"Cannabis is not risk free. We have known for years that using cannabis makes the symptoms of schizophrenia far worse in people who already have the illness.

"There is a rapidly growing body of evidence showing that cannabis can trigger schizophrenia in people already at risk - and probably even in people who should only be low risk."
posted by mateuslee at 7:18 AM on August 13, 2007


I wouldn't be terribly concerned about the risk of cannabis induced psychosis. If I'm not mistaken, the above data applies to people who already have a latent disorder of some sort, and marijuana use simply increases the likelihood of its manifestation.

However, if you're already feeling anxious, it seems extremely unlikely that smoking pot is going to act as an anxiolitic. On the contrary, it's got just as good a chance of making you paranoid and withdrawn.

Pot can make you talkative and/or social, but mostly with other potheads. Getting wicked stoned and then hanging out with a bunch of folks who aren't is probably more likely to increase rather than decrease anxiety.

[NOT POTIST]
posted by solipsophistocracy at 7:38 AM on August 13, 2007


i understood "binge drinking" to mean drinking a lot at one particular time. ie drinking hard, throwing up, etc. i think that is what the original poster meant too.

i get the impression people here who say the original poster is not binge drinking seem to think it means "drinking regularly". the original question doesn't give any info, that i can see, to assess whether anonymous binge drinks or not (appart from the self-diagnosis).

maybe i'm mistaken, but this seems to be a confusion throughout the thread. for example, there may be health risks involved both with drinking regularly and with drinking excessive amounts intermittently. when people are saying there is no health risk because this is only 3 times a month they are confusing binge and regular drinking.
posted by andrew cooke at 7:56 AM on August 13, 2007


Well, the poster mentioned drinking for dates, and she didn't mention it as a problem that her drinking ruined her date...indeed it seems to help in her opinion. So that's why we're not imagining her falling down into a pool of her own vommit. If it seems to her to be helping her dates and her social life generally, then it seems likely that she's just getting drunk a couple times a month. While jessamyn's concerns about treating the underlying psychological issues might be relevant, it doesn't sound like she's damaging her liver. But we would have to hear specific amounts to make a real judgment.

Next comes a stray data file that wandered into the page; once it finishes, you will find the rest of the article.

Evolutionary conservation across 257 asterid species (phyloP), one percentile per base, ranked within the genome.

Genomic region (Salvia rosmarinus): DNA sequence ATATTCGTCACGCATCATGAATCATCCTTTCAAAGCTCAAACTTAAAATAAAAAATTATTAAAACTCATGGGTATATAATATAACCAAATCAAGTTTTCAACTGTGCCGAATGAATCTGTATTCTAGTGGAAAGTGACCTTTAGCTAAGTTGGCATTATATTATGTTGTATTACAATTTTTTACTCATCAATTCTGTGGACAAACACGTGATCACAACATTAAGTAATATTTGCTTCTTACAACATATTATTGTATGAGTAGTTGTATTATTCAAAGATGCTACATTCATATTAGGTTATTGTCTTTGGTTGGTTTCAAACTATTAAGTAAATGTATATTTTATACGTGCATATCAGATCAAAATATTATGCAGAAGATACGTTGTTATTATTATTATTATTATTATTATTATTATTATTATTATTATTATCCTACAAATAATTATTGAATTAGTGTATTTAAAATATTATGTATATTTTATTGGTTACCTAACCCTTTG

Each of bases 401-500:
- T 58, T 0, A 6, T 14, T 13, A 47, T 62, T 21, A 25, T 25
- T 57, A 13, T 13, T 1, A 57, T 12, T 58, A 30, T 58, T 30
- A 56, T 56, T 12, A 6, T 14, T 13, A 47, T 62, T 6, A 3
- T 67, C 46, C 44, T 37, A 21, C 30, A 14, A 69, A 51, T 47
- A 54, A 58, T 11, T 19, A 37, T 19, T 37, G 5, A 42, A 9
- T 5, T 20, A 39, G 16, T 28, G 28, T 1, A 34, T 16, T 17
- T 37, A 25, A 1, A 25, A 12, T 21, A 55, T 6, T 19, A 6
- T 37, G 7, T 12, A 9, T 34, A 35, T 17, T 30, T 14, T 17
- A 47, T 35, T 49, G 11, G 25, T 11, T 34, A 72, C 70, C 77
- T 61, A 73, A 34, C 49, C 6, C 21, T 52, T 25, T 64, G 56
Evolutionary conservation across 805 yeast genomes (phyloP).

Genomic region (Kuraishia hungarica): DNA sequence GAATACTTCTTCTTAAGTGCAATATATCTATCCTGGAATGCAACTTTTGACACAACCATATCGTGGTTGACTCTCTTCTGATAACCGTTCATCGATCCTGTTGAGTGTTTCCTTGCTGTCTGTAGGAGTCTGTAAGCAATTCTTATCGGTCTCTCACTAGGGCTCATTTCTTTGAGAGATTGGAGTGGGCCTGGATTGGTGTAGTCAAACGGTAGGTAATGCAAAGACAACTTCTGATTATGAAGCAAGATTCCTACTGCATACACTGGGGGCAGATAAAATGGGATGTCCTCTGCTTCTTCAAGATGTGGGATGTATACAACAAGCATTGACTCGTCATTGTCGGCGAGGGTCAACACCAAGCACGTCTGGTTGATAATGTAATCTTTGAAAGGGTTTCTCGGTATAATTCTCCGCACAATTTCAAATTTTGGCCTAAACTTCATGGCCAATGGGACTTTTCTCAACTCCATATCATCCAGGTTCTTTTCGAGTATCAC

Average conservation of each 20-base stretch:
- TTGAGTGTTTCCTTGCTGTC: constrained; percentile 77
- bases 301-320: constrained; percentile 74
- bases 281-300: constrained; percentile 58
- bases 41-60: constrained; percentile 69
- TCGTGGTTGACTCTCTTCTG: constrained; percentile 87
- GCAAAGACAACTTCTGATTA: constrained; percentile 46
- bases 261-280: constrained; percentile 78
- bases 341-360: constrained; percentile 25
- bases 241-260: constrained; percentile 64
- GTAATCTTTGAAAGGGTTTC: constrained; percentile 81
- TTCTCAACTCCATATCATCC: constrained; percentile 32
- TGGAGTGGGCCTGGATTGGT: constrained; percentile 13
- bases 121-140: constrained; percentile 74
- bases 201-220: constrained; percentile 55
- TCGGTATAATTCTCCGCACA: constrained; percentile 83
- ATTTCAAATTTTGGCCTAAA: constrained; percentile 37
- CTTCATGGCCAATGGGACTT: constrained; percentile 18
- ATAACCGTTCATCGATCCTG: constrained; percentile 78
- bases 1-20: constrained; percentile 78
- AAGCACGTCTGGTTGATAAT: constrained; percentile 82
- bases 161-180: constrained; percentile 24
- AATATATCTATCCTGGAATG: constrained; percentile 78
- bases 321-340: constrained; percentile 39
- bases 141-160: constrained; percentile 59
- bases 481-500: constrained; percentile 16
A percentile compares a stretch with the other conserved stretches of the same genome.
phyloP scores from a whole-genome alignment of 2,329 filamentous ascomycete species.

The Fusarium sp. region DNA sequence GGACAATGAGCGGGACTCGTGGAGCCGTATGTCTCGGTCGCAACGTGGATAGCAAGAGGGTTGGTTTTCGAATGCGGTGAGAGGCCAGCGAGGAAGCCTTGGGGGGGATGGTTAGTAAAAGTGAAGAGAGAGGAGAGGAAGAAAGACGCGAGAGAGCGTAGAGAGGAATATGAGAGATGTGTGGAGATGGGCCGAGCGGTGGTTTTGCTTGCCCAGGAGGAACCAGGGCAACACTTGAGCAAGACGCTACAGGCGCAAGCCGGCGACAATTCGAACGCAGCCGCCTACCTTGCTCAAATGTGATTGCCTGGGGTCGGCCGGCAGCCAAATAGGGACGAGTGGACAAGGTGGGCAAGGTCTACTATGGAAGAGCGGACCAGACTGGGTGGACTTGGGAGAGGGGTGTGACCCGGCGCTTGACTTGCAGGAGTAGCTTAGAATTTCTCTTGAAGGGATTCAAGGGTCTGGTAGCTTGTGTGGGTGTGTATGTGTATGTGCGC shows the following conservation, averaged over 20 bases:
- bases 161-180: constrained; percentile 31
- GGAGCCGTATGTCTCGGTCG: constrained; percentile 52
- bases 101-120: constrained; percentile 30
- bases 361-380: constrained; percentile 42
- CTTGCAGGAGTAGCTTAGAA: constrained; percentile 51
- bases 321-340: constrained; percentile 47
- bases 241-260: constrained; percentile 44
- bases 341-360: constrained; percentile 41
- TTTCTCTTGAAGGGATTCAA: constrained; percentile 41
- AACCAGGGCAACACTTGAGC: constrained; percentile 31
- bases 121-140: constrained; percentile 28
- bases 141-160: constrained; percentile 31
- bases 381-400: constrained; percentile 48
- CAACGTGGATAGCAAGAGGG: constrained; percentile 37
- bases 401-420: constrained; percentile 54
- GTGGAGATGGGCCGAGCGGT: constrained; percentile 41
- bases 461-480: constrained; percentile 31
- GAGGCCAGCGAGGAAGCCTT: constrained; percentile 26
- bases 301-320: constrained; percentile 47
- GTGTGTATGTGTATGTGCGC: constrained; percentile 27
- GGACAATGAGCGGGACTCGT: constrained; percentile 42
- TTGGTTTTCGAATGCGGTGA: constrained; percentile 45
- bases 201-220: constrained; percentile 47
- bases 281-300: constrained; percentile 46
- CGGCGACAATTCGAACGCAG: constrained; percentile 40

Anyway in my opinion dates are a nightmare and I would never ever attempt one without drinking something. It's when you're too drunk for the date that it becomes a real problem.
posted by creasy boy at 8:16 AM on August 13, 2007


don't be afraid of the 12 step program. For many, the problem is not drinking, but how to be OK without it.
posted by Gregamell at 8:20 AM on August 13, 2007


i wouldn't worry about your liver, but one way to cut down on drinking is to alternate water or some other nonalcoholic beverage with your liquor.

more salient is the social phobia. that's where a therapist might help.
posted by thinkingwoman at 8:26 AM on August 13, 2007


How to manage dating nerves without alcohol?

Maybe going on a date somewhere alcohol is not available would be good for this. Try something where there will be an activity to focus on, go on a hike or to a driving range. Don't be afraid to admit you are nervous to your date, they might be nervous too. Doing some sort of relaxation exercise before you go on a date might be helpful.

You might also think about what you are looking for in a date. If you are looking for a long term relationship, dating this way will tend to find people who drink the way you describe on a regular basis, whether you are going out for the evening or not.

As far as alcohol goes, if you are concerned about your drinking and feel like you are using it as a crutch, that's a good signal to take a look at your behavior. There's no fixed amount that's a de facto problem. You have become aware that you are using alcohol to self medicate for social anxiety, and that this might be a problem for you. Don't let the chorus of voices singing "you are not drinking very much at all" keep you from examining your own behavior and looking for alternative ways to deal with situations in your life besides drinking.
posted by yohko at 8:44 AM on August 13, 2007


Cannabis's main side-effect on some people is inducing anxiety. I woudlnt recommend this course unless you have precious experience with the drug.

I would not recommend self-medicating at all. In the long run it just hurts you. Your drinking doesnt sound too bad, but you really need to be mindful of abusing this crutch. You do not want to find yourself in a position of having a couple shots in the morning to calm the nerves.